Legal issues of general applicationGovernment permission
What government approvals are required for typical project finance transactions? What fees and other charges apply?
There are no general government approvals or any related fees or charges that would be required across all typical project finance transactions. However, depending on the type of project being contemplated, certain licences may be required to carry out the project in question (eg, the METI’s authorisation under the Renewable Energy Act, permits under the Electricity Business Act or Construction Industry Act). In addition, with respect to certain types of investments, loans, operations and remittances by foreign parties, reporting to the Finance Minister or the relevant competent authorities, or both, may be required under the Foreign Exchange and Foreign Trade Control Act.Registration of financing
Must any of the financing or project documents be registered or filed with any government authority or otherwise comply with legal formalities to be valid or enforceable?
Financing or project documents do not need to be registered or filed with any government authority or otherwise comply with legal formalities to be valid or enforceable. However, the payment of stamp duty may be required depending on the nature of financing or project documents unless they are executed outside Japan.Arbitration awards
How are international arbitration contractual provisions and awards recognised by local courts? Is the jurisdiction a member of the ICSID Convention or other prominent dispute resolution conventions? Are any types of disputes not arbitrable? Are any types of disputes subject to automatic domestic arbitration?
Under the Arbitration Act (Act No. 138 of 2003), arbitral awards, including arbitral awards where the seat of arbitration is not in Japan, are deemed to be final and binding by the courts. To enforce an arbitral award, an individual must prepare a copy of the award along with a Japanese translation and present these to the courts. There are no types of commercial disputes common to project finance transactions that cannot, by agreement, be made subject to arbitration.
Japan is a member of both the ICSID Convention and the New York Convention.Law governing agreements
Which jurisdiction’s law typically governs project agreements? Which jurisdiction’s law typically governs financing agreements? Which matters are governed by domestic law?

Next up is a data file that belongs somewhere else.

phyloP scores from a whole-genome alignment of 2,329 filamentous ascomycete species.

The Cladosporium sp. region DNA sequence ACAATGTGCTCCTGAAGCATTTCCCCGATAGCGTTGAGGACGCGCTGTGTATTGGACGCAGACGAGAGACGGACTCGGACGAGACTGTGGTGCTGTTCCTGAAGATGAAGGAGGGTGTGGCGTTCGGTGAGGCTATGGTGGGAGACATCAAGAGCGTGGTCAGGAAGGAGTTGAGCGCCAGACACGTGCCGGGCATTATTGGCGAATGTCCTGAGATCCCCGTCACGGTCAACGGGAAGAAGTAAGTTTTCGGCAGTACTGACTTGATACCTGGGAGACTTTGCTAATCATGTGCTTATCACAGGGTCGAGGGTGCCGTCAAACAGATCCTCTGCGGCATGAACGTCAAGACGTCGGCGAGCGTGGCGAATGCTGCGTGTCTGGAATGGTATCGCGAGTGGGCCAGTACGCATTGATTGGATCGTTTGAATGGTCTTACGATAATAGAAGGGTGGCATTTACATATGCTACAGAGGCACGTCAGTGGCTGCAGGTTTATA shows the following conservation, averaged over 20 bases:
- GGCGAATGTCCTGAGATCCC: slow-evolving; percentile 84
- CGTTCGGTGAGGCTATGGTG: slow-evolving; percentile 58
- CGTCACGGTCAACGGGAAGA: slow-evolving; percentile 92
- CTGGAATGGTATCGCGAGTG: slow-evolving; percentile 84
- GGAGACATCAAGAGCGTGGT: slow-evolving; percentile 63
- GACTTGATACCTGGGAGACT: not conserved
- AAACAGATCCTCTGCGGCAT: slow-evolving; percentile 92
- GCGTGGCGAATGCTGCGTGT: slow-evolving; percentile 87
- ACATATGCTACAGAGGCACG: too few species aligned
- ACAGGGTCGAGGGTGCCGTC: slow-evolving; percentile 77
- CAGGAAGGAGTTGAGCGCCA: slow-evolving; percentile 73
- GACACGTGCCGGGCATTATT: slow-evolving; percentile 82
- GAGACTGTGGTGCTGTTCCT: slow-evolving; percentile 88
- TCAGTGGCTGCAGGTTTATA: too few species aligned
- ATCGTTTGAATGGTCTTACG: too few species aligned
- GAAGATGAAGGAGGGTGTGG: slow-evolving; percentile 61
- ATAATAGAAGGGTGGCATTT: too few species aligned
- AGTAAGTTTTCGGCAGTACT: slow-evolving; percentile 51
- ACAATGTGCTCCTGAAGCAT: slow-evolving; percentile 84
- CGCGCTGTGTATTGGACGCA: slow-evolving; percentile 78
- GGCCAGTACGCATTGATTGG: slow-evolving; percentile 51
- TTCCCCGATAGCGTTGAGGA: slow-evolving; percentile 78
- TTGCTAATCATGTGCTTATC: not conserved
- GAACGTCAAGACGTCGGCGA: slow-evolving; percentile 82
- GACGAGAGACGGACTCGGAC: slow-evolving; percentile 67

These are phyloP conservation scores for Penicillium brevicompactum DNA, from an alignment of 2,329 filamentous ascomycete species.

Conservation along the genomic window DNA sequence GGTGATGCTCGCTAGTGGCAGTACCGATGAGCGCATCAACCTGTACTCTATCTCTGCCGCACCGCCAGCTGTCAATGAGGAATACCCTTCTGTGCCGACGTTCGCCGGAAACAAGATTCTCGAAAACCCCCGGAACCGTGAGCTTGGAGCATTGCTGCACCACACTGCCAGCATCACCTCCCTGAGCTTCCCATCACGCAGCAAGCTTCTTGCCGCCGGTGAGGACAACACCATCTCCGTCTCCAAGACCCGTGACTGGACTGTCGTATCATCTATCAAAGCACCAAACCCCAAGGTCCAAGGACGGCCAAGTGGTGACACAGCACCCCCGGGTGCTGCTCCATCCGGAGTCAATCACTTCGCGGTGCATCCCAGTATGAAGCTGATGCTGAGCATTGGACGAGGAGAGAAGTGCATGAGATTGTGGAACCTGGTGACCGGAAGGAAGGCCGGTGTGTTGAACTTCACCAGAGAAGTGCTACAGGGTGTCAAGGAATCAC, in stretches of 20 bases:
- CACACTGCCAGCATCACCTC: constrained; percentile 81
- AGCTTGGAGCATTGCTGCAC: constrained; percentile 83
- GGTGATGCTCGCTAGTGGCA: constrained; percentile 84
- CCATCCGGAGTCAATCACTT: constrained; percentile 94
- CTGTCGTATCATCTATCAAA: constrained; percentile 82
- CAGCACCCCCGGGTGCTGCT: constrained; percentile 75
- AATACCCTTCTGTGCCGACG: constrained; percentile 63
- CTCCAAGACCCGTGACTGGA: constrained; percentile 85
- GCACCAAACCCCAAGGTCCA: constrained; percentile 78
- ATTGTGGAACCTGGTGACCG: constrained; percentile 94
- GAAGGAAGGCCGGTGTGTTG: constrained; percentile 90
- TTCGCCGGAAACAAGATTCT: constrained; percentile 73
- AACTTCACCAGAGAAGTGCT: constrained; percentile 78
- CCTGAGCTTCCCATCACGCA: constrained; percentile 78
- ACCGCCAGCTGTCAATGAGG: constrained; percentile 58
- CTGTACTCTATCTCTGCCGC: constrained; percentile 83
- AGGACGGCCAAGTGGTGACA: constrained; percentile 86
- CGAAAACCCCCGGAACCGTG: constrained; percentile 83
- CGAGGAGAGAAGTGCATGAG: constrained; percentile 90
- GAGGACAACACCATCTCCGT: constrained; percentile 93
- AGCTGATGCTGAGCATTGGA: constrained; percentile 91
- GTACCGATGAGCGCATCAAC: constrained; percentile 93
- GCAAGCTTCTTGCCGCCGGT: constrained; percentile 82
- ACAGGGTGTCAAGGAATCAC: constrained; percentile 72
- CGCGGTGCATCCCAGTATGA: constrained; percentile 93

Project agreements and financing agreements are typically governed by the laws of Japan. Project agreements may also be subject to certain prefectural or municipal ordinances.
Japanese law does not have exclusive jurisdiction over any matter other than security over assets located in Japan or receivables governed by Japanese law, and parties are otherwise free to agree on the governing law of any agreement. That being said, any enforcement in Japan will be required to conform to Japanese civil procedures and any decisions of a foreign court that violate Japanese doctrines of public policy or good morals will not be enforceable in Japan. In addition, matters of insolvency, consumer protection and employment will be subject to mandatory provisions of Japanese law.Submission to foreign jurisdiction
Is a submission to a foreign jurisdiction and a waiver of immunity effective and enforceable?
Japanese companies and government entities may validly submit to the courts of a foreign jurisdiction. While sovereign immunity in relation to certain matters may not be waived under the Japanese Constitution, a waiver of immunity by a Japanese government entity in relation to commercial transactions should generally be effective under Japanese law.
Pursuant to the Act on the Civil Jurisdiction of Japan with Respect to a Foreign State, etc (Law No. 24 of 2009), which came into force on 1 April 2010, a foreign government shall be subject to the jurisdiction of the Japanese courts provided that such foreign government has expressly submitted thereto. Even without the express submission to jurisdiction on the part of a foreign government, it is possible to commence civil proceedings against foreign governments in the context of certain commercial transactions (eg, a sale and purchase under civil or commercial law, commercial loans), labour contracts, physical injuries or property damage.
Where a foreign government expressly consents or where it has provided collateral as part of a project finance transaction, a temporary injunction or civil enforcement procedure may be carried out against the assets of such a foreign government. Even if no explicit consent has been given, the commercial assets of a foreign government that are located in Japan may be subject to civil enforcement procedures.
There are limited court precedents in relation to waiver of immunity clauses, but the Supreme Court has previously held that waiver of immunity clauses were effective in relation to acts of foreign governments other than any sovereign acts or functions of government.